Am I pointed to the rich man in hell? I reply, the learned, as I have already shown, admit that the hell in which he was suffering was not a place of endless misery. Dr. Allen, of Bangor, admits this; Professor Stuart of Andover admits this; Dr. Campbell admits it. The word, therefore, is no proof that when a wicked man dies he is doomed to a state of endless misery.

The doctrine we oppose teaches that for the sins of this life some will be sent, at death, to such a state of torture. But in the account of the rich man there is nothing like this. Admit that the account is a literal history, and it only proves a limited future punishment; for if the hell was limited where he was suffering, it could not certainly teach anything more than a limited punishment.

But we deny that the account is a literal history; we maintain that it is a parable; and that the story of the rich man was introduced, not for the purpose of recognizing its truth, but to illustrate the national death of the Jews, and the evils they were bringing upon themselves.

In ascertaining the meaning of the parable, we have no more to do with the story on which it is founded, than we have with the story about a conversation between the trees, the vine and the bramble, in the parable of Jotham. -- (Judges 9:7-16) The truth conveyed is in the thing signified, and not in the figure or story chosen as an illustration. It matters not, therefore, if the Jews had a story among them about a rich man that died and went to hell, and that Jesus chose it as the foundation of a parable. By founding a parable upon it, he did not declare the story true; he merely employed it to illustrate and enforce truth. I say, therefore, again, we have no instance where any are said to have gone to endless woe; and that the Bible is entirely silent in regard to such a place. I do not say that the Bible teaches a perfect equality at death; but I say that it reveals no place where a portion are to be tortured without end. Indeed, it is explicit in saying, "all go to one place;" that "the dust returneth to the earth as it was, and the spirit to God who gave it." Not only does the Bible teach that all go to one place, but that, in the resurrection, all shall be in the kingdom of God, and rejoice together in the possession of endless life.

We have many other considerations on which we should be glad to dwell at length; but our limits forbid, and we must be content with a brief allusion to the most important of them. They may all be classed under the following head, viz.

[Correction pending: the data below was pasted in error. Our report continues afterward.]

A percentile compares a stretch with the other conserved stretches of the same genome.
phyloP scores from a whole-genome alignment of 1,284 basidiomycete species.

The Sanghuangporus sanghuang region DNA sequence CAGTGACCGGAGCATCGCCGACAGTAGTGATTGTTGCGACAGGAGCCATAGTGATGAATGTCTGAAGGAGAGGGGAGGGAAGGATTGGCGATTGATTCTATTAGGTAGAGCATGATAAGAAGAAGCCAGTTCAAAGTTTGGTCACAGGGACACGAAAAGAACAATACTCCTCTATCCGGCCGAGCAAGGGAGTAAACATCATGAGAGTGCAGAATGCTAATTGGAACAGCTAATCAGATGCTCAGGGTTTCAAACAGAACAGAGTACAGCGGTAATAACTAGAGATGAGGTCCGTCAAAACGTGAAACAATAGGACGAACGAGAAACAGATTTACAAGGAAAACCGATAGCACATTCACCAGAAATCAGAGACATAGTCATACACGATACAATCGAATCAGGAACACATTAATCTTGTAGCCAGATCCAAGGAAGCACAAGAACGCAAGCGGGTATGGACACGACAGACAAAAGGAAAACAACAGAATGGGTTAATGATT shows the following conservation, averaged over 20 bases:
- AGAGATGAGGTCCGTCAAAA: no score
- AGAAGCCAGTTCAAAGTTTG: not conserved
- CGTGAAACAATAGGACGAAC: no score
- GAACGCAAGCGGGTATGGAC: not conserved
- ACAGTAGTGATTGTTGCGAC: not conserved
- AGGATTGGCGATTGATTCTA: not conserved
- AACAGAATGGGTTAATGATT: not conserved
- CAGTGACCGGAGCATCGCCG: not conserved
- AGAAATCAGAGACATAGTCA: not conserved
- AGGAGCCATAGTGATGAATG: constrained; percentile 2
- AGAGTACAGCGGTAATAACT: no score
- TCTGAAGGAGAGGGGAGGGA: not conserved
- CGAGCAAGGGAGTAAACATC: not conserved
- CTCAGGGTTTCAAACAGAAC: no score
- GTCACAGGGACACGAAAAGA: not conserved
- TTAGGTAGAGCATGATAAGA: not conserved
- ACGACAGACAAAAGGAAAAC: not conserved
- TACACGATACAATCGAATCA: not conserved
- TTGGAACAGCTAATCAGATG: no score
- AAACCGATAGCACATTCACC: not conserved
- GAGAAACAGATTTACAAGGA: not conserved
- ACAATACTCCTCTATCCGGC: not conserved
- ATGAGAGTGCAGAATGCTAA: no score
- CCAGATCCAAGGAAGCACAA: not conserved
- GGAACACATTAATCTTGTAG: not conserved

V. The Strongest Terms Employed to Express the Evil of Sin Are Applied to Sufferings Which We Know Are Limited.

  1. Unquenchable fire. This term is thus used by Jeremiah -- But if you will not hearken unto me, . . . . then will I kindle a fire in the gates thereof, and it shall devour the palaces of Jerusalem, and it shall not be quenched." -- (Jer. 17:27) Here we have the phrase -- not be quenched. But the fire to which it refers ceased to burn when the temple at Jerusalem was consumed. The term, therefore, does not imply endless burning.

  2. Worm dieth not. Isaiah thus uses this expression -- "And they shall go forth and look upon the carcasses of the men that have transgressed against me; for their worm shall not die, neither shall their fire be quenched; and they shall be an abhorring unto all flesh." -- (Isa. 66:24) Here the prophet alludes to the worms which preyed upon the dead carcasses, that were left unburied in the valley of Hinnom, when Jerusalem was destroyed. Those worms wee not more than any of our own day; and were said to die not, because worms were always preying there. The expression, therefore, does not denote endless suffering.

  3. Destruction. God says -- I will sweep Babylon with the besom of destruction. -- (Isa. 14:23) This refers to the overthrow of that city; so hat destruction gives no evidence of endless woe. Men are said to be destroyed when their integrity is gone, or their habits become bad. The word if often applied to temporal evils. (See Esth. 8:6; 9:5; Job 5:23; 21:27; Ps. 35:8; Prov. 16:18)

  4. Utterly destroyed. "They utterly destroyed the Canaanites." -- (Numb. 21:23) "We utterly destroyed Sihon and his people." -- (Deut. 2:34) "We utterly destroyed the cities of Og." -- (Deut. 3:6) These cases show that the expression simply signifies being reduced to a state of extreme dependence and wretchedness, or being cut off from the earth.

  5. Fierceness of his anger, wrath and indignation. These strong terms were employed by David to represent the temporal evils which God sent upon Egypt. (Ps. 78:49) Paul, speaking of those Jews who would not allow the Gospel to be carried to the Gentiles, said, wrath is come upon them to the uttermost; not shall, but is come to the uttermost. (1 Thess. 2:16)

  6. Cursed. Joshua said, "Now, therefore, are ye cursed, and there shall none of you be freed from being bondsmen, and hewers of wood and drawers of water." -- (Josh. 9:23) Thus, cursed is used to signify a state of degrading servitude and great suffering, but not endless woe.

  7. Lost. This represents the condition of all sinners. They are lost to usefulness and happiness; but they are not irrecoverably lost, for Jesus came to seek and save them, and the Bible says, "This my son was lost and is found."